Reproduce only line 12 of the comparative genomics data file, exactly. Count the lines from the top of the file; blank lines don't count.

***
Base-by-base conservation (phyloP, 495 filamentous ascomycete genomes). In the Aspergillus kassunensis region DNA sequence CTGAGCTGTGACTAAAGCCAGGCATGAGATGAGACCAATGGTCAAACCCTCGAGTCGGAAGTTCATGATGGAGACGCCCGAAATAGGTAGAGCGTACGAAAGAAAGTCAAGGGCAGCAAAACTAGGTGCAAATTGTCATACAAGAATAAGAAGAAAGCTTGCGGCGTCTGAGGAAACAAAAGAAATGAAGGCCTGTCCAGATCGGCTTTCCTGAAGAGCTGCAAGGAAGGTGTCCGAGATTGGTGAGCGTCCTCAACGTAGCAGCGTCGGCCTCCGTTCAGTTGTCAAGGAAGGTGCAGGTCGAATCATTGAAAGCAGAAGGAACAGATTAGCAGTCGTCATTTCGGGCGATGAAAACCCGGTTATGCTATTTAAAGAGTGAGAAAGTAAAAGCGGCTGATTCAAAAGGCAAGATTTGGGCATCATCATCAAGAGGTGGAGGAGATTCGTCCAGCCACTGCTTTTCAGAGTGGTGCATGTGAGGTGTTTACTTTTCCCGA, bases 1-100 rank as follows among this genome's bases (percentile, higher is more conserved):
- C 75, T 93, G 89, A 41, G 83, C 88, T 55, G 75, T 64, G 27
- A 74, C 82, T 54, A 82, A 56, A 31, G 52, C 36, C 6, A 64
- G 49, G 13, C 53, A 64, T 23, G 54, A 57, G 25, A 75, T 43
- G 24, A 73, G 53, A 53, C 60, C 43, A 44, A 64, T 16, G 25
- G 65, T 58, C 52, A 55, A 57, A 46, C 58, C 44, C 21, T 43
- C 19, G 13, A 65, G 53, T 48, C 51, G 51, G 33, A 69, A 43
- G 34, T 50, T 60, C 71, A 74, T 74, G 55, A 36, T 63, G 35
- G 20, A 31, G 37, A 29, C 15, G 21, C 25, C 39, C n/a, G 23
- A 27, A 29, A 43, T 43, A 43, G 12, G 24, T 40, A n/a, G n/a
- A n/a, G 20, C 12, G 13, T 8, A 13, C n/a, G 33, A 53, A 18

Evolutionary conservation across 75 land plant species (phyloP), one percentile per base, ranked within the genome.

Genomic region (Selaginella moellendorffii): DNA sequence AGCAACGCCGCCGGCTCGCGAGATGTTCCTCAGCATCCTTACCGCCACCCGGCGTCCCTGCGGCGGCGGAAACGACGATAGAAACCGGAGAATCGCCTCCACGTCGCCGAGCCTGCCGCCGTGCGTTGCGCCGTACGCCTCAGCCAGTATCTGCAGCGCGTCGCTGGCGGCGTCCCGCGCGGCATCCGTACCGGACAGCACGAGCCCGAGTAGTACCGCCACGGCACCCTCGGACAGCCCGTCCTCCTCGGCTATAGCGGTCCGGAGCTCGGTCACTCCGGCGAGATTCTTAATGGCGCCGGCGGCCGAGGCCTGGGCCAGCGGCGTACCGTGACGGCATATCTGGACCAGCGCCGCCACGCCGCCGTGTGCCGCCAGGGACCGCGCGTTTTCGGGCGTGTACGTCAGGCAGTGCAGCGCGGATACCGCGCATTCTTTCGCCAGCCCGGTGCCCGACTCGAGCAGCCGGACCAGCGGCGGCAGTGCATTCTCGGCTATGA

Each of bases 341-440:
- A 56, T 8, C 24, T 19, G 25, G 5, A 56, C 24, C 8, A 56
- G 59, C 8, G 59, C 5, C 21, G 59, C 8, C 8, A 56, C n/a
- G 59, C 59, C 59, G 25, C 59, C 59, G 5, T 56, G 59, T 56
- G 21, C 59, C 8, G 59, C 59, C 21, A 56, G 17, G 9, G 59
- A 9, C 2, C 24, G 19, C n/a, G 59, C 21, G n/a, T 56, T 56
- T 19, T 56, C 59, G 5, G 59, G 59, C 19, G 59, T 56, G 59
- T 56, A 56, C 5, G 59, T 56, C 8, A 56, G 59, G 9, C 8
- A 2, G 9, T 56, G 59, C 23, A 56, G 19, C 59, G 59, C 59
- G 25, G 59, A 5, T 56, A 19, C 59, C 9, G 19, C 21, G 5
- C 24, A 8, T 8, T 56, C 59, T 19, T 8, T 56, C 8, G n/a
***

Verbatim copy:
Evolutionary conservation across 75 land plant species (phyloP), one percentile per base, ranked within the genome.